There is a technique in art known as grisaille, in which an artist will create a work entirely from shades of grey. Sometimes it is used simply because it’s cheaper; sometimes it is an undercoat; and sometimes it is employed to create a three-dimensional effect.
In his new book Grey Matter(s), Tom Jacobi’s work could be described as photographic grisailles: tranquil scenes composed entirely of landscapes that are devoid of color.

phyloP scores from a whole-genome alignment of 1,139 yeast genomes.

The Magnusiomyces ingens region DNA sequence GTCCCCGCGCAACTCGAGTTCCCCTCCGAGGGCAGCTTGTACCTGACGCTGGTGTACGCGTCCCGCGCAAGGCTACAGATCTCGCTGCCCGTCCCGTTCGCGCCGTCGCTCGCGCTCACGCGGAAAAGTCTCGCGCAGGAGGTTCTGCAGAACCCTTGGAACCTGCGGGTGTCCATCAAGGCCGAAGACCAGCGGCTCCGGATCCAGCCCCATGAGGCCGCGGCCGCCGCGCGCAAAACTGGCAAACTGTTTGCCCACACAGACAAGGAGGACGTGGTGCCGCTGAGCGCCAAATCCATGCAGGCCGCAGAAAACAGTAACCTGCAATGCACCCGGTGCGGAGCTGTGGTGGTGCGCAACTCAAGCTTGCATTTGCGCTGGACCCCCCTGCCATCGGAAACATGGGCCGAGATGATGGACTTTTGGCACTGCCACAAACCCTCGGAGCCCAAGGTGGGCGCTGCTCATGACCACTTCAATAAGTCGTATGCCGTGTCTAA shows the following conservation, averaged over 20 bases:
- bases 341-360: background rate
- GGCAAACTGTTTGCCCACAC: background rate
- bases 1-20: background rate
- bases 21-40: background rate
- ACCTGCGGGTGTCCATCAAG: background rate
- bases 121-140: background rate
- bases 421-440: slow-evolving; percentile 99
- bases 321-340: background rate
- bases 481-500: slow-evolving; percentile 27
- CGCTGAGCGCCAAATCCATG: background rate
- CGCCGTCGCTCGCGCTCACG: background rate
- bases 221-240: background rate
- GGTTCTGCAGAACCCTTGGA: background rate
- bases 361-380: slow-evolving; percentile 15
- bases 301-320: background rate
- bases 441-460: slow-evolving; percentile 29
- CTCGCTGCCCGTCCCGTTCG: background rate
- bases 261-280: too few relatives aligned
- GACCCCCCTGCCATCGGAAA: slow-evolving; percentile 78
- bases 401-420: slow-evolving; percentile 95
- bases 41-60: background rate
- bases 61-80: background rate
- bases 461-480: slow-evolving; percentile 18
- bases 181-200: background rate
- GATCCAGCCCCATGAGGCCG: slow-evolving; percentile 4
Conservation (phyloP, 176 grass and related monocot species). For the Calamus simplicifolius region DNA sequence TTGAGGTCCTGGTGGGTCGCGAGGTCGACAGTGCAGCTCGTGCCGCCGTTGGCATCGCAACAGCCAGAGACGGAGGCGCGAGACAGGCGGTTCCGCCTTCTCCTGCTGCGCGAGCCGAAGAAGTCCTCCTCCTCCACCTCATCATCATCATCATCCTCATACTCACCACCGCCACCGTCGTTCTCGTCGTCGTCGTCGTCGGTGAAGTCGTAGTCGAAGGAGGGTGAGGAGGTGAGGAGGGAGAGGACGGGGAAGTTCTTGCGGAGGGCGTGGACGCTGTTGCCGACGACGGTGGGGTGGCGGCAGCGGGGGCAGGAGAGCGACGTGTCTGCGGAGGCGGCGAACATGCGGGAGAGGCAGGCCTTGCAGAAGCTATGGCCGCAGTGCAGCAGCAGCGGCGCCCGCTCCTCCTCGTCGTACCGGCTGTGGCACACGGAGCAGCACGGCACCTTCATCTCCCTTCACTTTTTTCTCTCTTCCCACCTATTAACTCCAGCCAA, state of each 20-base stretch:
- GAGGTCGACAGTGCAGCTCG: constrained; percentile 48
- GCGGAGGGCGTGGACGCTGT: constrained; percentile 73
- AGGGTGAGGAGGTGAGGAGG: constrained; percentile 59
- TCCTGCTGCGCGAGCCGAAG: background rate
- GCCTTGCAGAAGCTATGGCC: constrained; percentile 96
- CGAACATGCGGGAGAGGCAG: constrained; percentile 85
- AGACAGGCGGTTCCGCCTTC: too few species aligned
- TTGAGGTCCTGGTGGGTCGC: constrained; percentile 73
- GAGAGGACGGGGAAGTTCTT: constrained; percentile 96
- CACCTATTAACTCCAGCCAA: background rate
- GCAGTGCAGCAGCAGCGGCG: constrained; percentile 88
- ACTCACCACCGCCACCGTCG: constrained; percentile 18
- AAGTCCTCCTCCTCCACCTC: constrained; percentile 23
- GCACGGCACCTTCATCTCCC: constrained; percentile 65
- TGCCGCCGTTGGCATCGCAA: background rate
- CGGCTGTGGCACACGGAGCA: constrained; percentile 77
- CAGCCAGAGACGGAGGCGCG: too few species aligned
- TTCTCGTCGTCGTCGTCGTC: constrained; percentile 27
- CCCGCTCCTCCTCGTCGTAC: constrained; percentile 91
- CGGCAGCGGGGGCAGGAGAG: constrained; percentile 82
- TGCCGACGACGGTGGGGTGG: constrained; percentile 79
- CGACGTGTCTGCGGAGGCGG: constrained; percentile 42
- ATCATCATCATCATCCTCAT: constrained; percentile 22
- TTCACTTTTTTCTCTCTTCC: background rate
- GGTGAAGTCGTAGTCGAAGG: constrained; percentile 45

Jacobi’s interest in a monochrome palette began on a trip to the Antarctic. Instead of finding a world of blue and white, he discovered that much of what he saw was grey. “No color was screaming for attention,” Jacobi recalls in the introduction to his book. “That grey landscape radiated unbelievable energy and meditative calm.”
To capture this de-saturated world in landscapes as wide-ranging as Arizona, New Zealand and Iceland, Jacobi photographed as light shifted between day and night. As twilight fell, landscapes seemed, he writes, “like mystical enactments from some other world.” Atlas Obscura has a selection of Jacobi’s worlds of hushed grey.